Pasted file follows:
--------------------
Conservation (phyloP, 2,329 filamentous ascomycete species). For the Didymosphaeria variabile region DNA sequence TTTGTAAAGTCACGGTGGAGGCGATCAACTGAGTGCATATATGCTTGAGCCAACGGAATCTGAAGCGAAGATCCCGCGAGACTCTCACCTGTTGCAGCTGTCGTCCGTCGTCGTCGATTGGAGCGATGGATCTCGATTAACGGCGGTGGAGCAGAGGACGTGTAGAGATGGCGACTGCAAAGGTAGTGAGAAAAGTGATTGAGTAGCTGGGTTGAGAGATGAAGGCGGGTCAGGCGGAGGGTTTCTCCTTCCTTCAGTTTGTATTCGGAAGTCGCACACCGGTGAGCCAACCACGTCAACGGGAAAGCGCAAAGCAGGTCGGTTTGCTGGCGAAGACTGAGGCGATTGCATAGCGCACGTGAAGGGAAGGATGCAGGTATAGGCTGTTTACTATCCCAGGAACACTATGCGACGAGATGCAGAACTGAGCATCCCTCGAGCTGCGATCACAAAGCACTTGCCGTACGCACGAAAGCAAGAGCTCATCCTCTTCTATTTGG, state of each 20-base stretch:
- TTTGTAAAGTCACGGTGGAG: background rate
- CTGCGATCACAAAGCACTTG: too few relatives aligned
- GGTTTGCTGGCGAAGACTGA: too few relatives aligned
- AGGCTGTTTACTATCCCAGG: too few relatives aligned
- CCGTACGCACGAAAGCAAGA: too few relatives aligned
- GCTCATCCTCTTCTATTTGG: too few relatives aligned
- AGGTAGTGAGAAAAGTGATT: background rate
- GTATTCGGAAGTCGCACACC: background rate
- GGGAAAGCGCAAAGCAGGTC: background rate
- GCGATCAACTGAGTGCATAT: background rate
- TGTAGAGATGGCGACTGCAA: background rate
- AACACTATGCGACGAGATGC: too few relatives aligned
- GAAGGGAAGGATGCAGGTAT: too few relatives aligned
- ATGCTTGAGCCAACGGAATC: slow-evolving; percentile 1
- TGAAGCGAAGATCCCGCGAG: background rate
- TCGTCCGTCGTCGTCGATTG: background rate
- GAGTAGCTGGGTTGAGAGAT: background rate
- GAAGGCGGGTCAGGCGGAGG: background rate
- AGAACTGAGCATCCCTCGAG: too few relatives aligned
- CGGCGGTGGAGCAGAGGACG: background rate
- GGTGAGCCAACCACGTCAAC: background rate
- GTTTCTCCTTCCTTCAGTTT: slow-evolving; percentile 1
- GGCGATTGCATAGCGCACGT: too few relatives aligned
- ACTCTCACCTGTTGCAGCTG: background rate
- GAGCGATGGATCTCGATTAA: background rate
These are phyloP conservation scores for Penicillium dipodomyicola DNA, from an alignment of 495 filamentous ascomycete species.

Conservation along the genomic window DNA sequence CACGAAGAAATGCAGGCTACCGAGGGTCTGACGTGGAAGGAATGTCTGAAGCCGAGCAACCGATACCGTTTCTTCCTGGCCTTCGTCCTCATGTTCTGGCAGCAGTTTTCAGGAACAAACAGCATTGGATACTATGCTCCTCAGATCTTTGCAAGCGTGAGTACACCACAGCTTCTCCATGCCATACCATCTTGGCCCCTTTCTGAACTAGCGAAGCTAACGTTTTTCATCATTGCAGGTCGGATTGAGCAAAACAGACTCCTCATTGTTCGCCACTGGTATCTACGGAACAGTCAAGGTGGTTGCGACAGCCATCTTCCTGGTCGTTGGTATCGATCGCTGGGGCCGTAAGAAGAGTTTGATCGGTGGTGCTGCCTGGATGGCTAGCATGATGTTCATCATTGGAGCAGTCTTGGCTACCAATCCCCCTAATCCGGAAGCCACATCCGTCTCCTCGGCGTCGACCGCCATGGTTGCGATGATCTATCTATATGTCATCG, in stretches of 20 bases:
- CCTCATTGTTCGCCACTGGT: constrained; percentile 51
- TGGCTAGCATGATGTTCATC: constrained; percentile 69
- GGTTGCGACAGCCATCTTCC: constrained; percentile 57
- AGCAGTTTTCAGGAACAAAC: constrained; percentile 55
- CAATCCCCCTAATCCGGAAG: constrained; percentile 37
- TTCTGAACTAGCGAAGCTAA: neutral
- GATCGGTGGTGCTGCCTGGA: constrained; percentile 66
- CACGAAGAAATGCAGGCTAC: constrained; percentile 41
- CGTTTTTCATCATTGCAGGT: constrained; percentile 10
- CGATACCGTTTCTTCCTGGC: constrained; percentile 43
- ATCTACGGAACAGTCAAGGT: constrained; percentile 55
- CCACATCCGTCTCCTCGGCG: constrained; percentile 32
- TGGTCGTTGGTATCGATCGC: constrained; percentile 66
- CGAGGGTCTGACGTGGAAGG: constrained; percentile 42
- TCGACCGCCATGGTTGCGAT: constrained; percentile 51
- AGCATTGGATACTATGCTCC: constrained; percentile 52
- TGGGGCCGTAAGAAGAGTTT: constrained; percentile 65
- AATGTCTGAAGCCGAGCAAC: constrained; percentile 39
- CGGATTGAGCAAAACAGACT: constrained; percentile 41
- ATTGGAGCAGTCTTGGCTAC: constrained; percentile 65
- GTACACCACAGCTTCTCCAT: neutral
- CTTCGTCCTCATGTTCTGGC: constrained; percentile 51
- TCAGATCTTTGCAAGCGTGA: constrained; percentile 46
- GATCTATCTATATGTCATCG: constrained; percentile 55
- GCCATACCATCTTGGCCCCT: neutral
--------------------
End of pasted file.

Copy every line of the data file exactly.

Conservation (phyloP, 2,329 filamentous ascomycete species). For the Didymosphaeria variabile region DNA sequence TTTGTAAAGTCACGGTGGAGGCGATCAACTGAGTGCATATATGCTTGAGCCAACGGAATCTGAAGCGAAGATCCCGCGAGACTCTCACCTGTTGCAGCTGTCGTCCGTCGTCGTCGATTGGAGCGATGGATCTCGATTAACGGCGGTGGAGCAGAGGACGTGTAGAGATGGCGACTGCAAAGGTAGTGAGAAAAGTGATTGAGTAGCTGGGTTGAGAGATGAAGGCGGGTCAGGCGGAGGGTTTCTCCTTCCTTCAGTTTGTATTCGGAAGTCGCACACCGGTGAGCCAACCACGTCAACGGGAAAGCGCAAAGCAGGTCGGTTTGCTGGCGAAGACTGAGGCGATTGCATAGCGCACGTGAAGGGAAGGATGCAGGTATAGGCTGTTTACTATCCCAGGAACACTATGCGACGAGATGCAGAACTGAGCATCCCTCGAGCTGCGATCACAAAGCACTTGCCGTACGCACGAAAGCAAGAGCTCATCCTCTTCTATTTGG, state of each 20-base stretch:
- TTTGTAAAGTCACGGTGGAG: background rate
- CTGCGATCACAAAGCACTTG: too few relatives aligned
- GGTTTGCTGGCGAAGACTGA: too few relatives aligned
- AGGCTGTTTACTATCCCAGG: too few relatives aligned
- CCGTACGCACGAAAGCAAGA: too few relatives aligned
- GCTCATCCTCTTCTATTTGG: too few relatives aligned
- AGGTAGTGAGAAAAGTGATT: background rate
- GTATTCGGAAGTCGCACACC: background rate
- GGGAAAGCGCAAAGCAGGTC: background rate
- GCGATCAACTGAGTGCATAT: background rate
- TGTAGAGATGGCGACTGCAA: background rate
- AACACTATGCGACGAGATGC: too few relatives aligned
- GAAGGGAAGGATGCAGGTAT: too few relatives aligned
- ATGCTTGAGCCAACGGAATC: slow-evolving; percentile 1
- TGAAGCGAAGATCCCGCGAG: background rate
- TCGTCCGTCGTCGTCGATTG: background rate
- GAGTAGCTGGGTTGAGAGAT: background rate
- GAAGGCGGGTCAGGCGGAGG: background rate
- AGAACTGAGCATCCCTCGAG: too few relatives aligned
- CGGCGGTGGAGCAGAGGACG: background rate
- GGTGAGCCAACCACGTCAAC: background rate
- GTTTCTCCTTCCTTCAGTTT: slow-evolving; percentile 1
- GGCGATTGCATAGCGCACGT: too few relatives aligned
- ACTCTCACCTGTTGCAGCTG: background rate
- GAGCGATGGATCTCGATTAA: background rate
These are phyloP conservation scores for Penicillium dipodomyicola DNA, from an alignment of 495 filamentous ascomycete species.

Conservation along the genomic window DNA sequence CACGAAGAAATGCAGGCTACCGAGGGTCTGACGTGGAAGGAATGTCTGAAGCCGAGCAACCGATACCGTTTCTTCCTGGCCTTCGTCCTCATGTTCTGGCAGCAGTTTTCAGGAACAAACAGCATTGGATACTATGCTCCTCAGATCTTTGCAAGCGTGAGTACACCACAGCTTCTCCATGCCATACCATCTTGGCCCCTTTCTGAACTAGCGAAGCTAACGTTTTTCATCATTGCAGGTCGGATTGAGCAAAACAGACTCCTCATTGTTCGCCACTGGTATCTACGGAACAGTCAAGGTGGTTGCGACAGCCATCTTCCTGGTCGTTGGTATCGATCGCTGGGGCCGTAAGAAGAGTTTGATCGGTGGTGCTGCCTGGATGGCTAGCATGATGTTCATCATTGGAGCAGTCTTGGCTACCAATCCCCCTAATCCGGAAGCCACATCCGTCTCCTCGGCGTCGACCGCCATGGTTGCGATGATCTATCTATATGTCATCG, in stretches of 20 bases:
- CCTCATTGTTCGCCACTGGT: constrained; percentile 51
- TGGCTAGCATGATGTTCATC: constrained; percentile 69
- GGTTGCGACAGCCATCTTCC: constrained; percentile 57
- AGCAGTTTTCAGGAACAAAC: constrained; percentile 55
- CAATCCCCCTAATCCGGAAG: constrained; percentile 37
- TTCTGAACTAGCGAAGCTAA: neutral
- GATCGGTGGTGCTGCCTGGA: constrained; percentile 66
- CACGAAGAAATGCAGGCTAC: constrained; percentile 41
- CGTTTTTCATCATTGCAGGT: constrained; percentile 10
- CGATACCGTTTCTTCCTGGC: constrained; percentile 43
- ATCTACGGAACAGTCAAGGT: constrained; percentile 55
- CCACATCCGTCTCCTCGGCG: constrained; percentile 32
- TGGTCGTTGGTATCGATCGC: constrained; percentile 66
- CGAGGGTCTGACGTGGAAGG: constrained; percentile 42
- TCGACCGCCATGGTTGCGAT: constrained; percentile 51
- AGCATTGGATACTATGCTCC: constrained; percentile 52
- TGGGGCCGTAAGAAGAGTTT: constrained; percentile 65
- AATGTCTGAAGCCGAGCAAC: constrained; percentile 39
- CGGATTGAGCAAAACAGACT: constrained; percentile 41
- ATTGGAGCAGTCTTGGCTAC: constrained; percentile 65
- GTACACCACAGCTTCTCCAT: neutral
- CTTCGTCCTCATGTTCTGGC: constrained; percentile 51
- TCAGATCTTTGCAAGCGTGA: constrained; percentile 46
- GATCTATCTATATGTCATCG: constrained; percentile 55
- GCCATACCATCTTGGCCCCT: neutral